Health AGEnda

Roberto’s Story: Giving Voice to Family Caregivers

In this final installment of our 2011 Annual Report series, we are pleased to share the voice of those who are too often overlooked—the family caregiver. This video features Mignonne, daughter of 82-year-old Roberto; she speaks candidly about her father’s delirium and the impact it had on both of their lives.

Delirium is a sudden, fluctuating, and usually reversible state of mental confusion that affects up to 50 percent of hospitalized older adults. People with delirium may present as disoriented and have memory problems. As a result, they are often misdiagnosed with dementia, depression, or psychosis.

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Educating Nurses about Mental Health and Aging

It happens all too often: an older adult goes into the hospital and starts behaving strangely—hallucinating, rambling, showing signs of agitation, or becoming disoriented. He or she may not even recognize loved ones. What’s the diagnosis according to far too many health care providers? Dementia. And this despite the fact that dementia always has a gradual, not sudden, onset.

It happened to Nora OBrien-Suric’s father and Chris Langston’s uncle. It also happened to Roberto, whom we feature in our 2011 Hartford Foundation Annual Report. All of them had delirium, a reversible condition that can affect older adults after surgery or an illness.

What’s the solution? We need to educate health care providers as well as older adults and their loved ones about delirium and other mental health issues. The solution lies in astute practitioners like Pamela Cacchione, PhD, RN, BC, and her nursing student, Ashley King, MSN, RN, who had the skills and clinical training to assess and address Roberto’s delirium in order to restore his quality of life.

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Joining the Quest for Improved Health Care

From left: the author, her grandmother, and her brother, Nick

It is a pleasure to introduce myself as a new member of the John A. Hartford Foundation staff. In the brief two months that I have been with the Foundation, I have felt overwhelmingly inspired by the dedication and passion of my colleagues and the tremendous amount of progress made by the Foundation’s grantees toward our shared mission of improving the health of older Americans.

As a California native, I came to New York City fresh out of undergraduate education at UC Santa Barbara and jumped into management consulting for nonprofit and philanthropic organizations. This work introduced me to the importance of philanthropy as an agent for social change. Prior to joining the Foundation, I worked with the New York City Department of Health and Mental Hygiene’s Primary Care Information Project (PCIP). This Mayoral Initiative seeks to improve the quality of care in underserved communities through the use of health information technology (HIT) and helps NYC primary care providers achieve “Meaningful Use” as defined by the federal government. My work with PCIP introduced me to the lack of and the need for patient-centeredness and care transitions, which are vital to improving health care delivery and reducing costs. At PCIP, I began focusing my career on improving the quality of health care for all Americans.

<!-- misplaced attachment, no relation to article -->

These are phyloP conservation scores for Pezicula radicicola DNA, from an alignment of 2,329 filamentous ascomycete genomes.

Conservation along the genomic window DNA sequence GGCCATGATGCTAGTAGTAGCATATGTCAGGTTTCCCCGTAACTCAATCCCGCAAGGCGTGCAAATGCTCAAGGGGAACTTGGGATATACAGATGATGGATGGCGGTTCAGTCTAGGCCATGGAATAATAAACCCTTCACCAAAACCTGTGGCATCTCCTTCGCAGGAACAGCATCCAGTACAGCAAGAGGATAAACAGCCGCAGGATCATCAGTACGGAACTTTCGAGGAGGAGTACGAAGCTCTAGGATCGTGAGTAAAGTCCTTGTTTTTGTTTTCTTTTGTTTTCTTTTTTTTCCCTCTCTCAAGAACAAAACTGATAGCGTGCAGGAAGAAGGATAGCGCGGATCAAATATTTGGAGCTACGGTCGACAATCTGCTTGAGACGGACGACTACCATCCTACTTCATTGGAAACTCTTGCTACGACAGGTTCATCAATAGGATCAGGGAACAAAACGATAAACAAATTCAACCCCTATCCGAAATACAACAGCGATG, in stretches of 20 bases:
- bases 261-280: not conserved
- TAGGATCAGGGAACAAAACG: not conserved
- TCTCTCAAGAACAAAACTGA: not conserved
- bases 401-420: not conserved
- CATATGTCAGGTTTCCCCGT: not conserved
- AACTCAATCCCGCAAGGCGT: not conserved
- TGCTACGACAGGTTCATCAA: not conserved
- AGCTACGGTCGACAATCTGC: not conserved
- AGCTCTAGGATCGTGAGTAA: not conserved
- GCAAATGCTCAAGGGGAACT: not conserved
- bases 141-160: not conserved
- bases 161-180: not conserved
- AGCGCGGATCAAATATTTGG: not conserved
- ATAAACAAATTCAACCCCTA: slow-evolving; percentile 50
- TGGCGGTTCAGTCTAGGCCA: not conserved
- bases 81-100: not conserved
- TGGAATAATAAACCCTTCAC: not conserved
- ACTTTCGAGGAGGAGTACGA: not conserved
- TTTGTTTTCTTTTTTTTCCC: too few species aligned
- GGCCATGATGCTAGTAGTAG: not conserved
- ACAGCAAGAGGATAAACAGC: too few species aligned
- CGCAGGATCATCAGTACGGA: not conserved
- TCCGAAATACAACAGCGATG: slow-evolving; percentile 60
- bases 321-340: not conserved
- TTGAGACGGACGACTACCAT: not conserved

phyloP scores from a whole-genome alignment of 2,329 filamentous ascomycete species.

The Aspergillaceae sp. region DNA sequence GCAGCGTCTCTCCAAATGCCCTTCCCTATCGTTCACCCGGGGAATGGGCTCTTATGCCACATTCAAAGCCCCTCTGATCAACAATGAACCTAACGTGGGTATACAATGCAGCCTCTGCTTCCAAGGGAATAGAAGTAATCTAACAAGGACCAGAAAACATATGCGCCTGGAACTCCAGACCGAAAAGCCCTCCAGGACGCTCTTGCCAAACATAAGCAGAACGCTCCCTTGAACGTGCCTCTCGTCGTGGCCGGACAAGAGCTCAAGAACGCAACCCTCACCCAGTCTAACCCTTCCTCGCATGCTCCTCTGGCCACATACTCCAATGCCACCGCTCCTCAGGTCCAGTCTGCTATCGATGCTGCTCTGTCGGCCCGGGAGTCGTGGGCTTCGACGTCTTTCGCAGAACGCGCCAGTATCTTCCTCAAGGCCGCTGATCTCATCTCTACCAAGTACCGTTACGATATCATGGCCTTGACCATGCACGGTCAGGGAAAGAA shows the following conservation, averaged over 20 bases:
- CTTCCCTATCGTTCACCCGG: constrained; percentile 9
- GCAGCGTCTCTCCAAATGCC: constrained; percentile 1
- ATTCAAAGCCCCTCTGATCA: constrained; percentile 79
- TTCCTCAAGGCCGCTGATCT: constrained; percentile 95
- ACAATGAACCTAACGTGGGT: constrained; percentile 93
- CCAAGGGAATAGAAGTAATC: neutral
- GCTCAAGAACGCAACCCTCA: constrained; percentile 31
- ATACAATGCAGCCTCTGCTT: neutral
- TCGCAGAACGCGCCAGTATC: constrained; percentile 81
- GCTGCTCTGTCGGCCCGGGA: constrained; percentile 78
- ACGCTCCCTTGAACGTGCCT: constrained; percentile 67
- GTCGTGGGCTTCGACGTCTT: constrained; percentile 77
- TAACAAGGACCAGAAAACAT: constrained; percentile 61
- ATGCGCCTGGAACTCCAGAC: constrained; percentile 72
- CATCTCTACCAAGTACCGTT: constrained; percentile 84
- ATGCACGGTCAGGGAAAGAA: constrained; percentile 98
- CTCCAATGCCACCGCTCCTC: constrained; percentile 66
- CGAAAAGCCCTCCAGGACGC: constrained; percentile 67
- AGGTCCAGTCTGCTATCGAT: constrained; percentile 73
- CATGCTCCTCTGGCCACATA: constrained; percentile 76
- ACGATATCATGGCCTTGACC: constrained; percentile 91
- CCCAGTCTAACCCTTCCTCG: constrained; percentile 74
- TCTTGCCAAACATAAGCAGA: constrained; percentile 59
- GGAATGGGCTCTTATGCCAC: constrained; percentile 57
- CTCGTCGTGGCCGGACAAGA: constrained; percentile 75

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Improving Mental Health Nursing Care for Older Adults

Older adults suffer from mental health problems at greater rates than younger adults, particularly the three “Ds”: depression, dementia, and delirium. Yet there are very few geropsychiatric nurses in the United States and no formal credentialing for the field. To address this gap in our health care system, the John A. Hartford Foundation has supported the American Academy of Nursing’s Geropsychiatric Nursing Collaborative. The goal of the initiative is to improve the quality of mental health care provided to older adults by enhancing the knowledge and skills of nurses. To do this, the Hartford Geropsychiatric Nursing Collaborative has created and disseminated core geropsychiatric competencies and curricular materials tailored to all levels of nursing education.

Last month, Medscape Medical News interviewed Lois Evans, PhD, RN—one of the Geropsychiatric Nursing Collaborative’s principal investigators (along with Kathleen Buckwalter, PhD, RN and Cornelia Beck, PhD, RN)—about available resources to improve mental health nursing for older adults. You can read the interview here with a free registration on Medscape. An additional geropsych resource of note is a recent webinar hosted by the American Association of Colleges of Nursing in partnership with the Geropsychiatric Nursing Collaborative on how to utilize their resources and infuse geropsychiatric content into nursing curricula. Information is available here, with a recording of the webinar soon to follow.

Anyone with an interest in geropsychiatric resources should check out not only the interview and webinar, but also the extensive collection of geropsychiatric nursing curriculum materials available on POGOe, the Portal of Online Geriatric Education. The more nurses we reach, the more we can improve mental health care of older adults.

Now Hear (and See and Use) This: New Geropsychiatric Nursing Video

Here are two truths:

About 1 in 5 older adults (7.5 million) currently has a diagnosable mental disorder such as depression or dementia, and this number is expected to reach 15 million by 2030.

The nation’s 3 million registered nurses represent the largest segment of the professional health care workforce providing care for older adults.

This reality makes the work of geropsychiatric nurses invaluable.  Yet, despite this need, only 16% of psychiatric nurses have subspecialty preparation in geriatrics.

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